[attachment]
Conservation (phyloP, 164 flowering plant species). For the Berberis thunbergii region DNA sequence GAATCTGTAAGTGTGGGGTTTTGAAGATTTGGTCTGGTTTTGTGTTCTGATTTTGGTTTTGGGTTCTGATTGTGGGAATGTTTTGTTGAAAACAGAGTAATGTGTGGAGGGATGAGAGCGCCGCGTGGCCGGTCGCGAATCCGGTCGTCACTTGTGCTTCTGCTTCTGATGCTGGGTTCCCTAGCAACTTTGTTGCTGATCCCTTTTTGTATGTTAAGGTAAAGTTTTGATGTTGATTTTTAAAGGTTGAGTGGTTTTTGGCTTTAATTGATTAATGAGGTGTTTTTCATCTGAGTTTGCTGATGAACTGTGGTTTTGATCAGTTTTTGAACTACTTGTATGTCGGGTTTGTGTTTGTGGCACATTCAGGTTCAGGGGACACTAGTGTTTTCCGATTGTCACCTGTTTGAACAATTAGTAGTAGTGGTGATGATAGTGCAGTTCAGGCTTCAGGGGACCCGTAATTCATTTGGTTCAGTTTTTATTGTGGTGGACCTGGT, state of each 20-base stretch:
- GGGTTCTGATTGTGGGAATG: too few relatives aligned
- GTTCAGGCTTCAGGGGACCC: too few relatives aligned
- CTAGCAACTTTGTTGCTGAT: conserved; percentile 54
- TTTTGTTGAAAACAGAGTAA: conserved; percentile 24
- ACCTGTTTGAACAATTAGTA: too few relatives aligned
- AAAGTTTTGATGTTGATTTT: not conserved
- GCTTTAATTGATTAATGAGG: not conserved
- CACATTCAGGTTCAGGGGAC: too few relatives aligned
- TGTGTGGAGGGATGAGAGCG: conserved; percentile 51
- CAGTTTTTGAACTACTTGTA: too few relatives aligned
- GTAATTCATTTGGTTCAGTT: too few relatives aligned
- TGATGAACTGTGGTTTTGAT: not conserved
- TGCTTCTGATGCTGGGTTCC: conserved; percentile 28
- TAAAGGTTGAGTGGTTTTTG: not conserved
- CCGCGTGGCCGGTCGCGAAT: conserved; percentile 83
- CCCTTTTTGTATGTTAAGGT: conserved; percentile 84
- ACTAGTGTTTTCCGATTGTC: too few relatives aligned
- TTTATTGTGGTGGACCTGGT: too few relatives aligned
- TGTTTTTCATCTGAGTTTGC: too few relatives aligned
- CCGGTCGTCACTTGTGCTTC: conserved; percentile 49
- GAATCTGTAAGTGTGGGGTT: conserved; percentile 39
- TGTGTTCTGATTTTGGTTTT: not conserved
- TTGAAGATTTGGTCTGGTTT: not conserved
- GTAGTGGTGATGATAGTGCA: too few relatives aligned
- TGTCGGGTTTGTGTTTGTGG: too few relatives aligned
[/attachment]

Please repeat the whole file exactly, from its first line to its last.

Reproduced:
Conservation (phyloP, 164 flowering plant species). For the Berberis thunbergii region DNA sequence GAATCTGTAAGTGTGGGGTTTTGAAGATTTGGTCTGGTTTTGTGTTCTGATTTTGGTTTTGGGTTCTGATTGTGGGAATGTTTTGTTGAAAACAGAGTAATGTGTGGAGGGATGAGAGCGCCGCGTGGCCGGTCGCGAATCCGGTCGTCACTTGTGCTTCTGCTTCTGATGCTGGGTTCCCTAGCAACTTTGTTGCTGATCCCTTTTTGTATGTTAAGGTAAAGTTTTGATGTTGATTTTTAAAGGTTGAGTGGTTTTTGGCTTTAATTGATTAATGAGGTGTTTTTCATCTGAGTTTGCTGATGAACTGTGGTTTTGATCAGTTTTTGAACTACTTGTATGTCGGGTTTGTGTTTGTGGCACATTCAGGTTCAGGGGACACTAGTGTTTTCCGATTGTCACCTGTTTGAACAATTAGTAGTAGTGGTGATGATAGTGCAGTTCAGGCTTCAGGGGACCCGTAATTCATTTGGTTCAGTTTTTATTGTGGTGGACCTGGT, state of each 20-base stretch:
- GGGTTCTGATTGTGGGAATG: too few relatives aligned
- GTTCAGGCTTCAGGGGACCC: too few relatives aligned
- CTAGCAACTTTGTTGCTGAT: conserved; percentile 54
- TTTTGTTGAAAACAGAGTAA: conserved; percentile 24
- ACCTGTTTGAACAATTAGTA: too few relatives aligned
- AAAGTTTTGATGTTGATTTT: not conserved
- GCTTTAATTGATTAATGAGG: not conserved
- CACATTCAGGTTCAGGGGAC: too few relatives aligned
- TGTGTGGAGGGATGAGAGCG: conserved; percentile 51
- CAGTTTTTGAACTACTTGTA: too few relatives aligned
- GTAATTCATTTGGTTCAGTT: too few relatives aligned
- TGATGAACTGTGGTTTTGAT: not conserved
- TGCTTCTGATGCTGGGTTCC: conserved; percentile 28
- TAAAGGTTGAGTGGTTTTTG: not conserved
- CCGCGTGGCCGGTCGCGAAT: conserved; percentile 83
- CCCTTTTTGTATGTTAAGGT: conserved; percentile 84
- ACTAGTGTTTTCCGATTGTC: too few relatives aligned
- TTTATTGTGGTGGACCTGGT: too few relatives aligned
- TGTTTTTCATCTGAGTTTGC: too few relatives aligned
- CCGGTCGTCACTTGTGCTTC: conserved; percentile 49
- GAATCTGTAAGTGTGGGGTT: conserved; percentile 39
- TGTGTTCTGATTTTGGTTTT: not conserved
- TTGAAGATTTGGTCTGGTTT: not conserved
- GTAGTGGTGATGATAGTGCA: too few relatives aligned
- TGTCGGGTTTGTGTTTGTGG: too few relatives aligned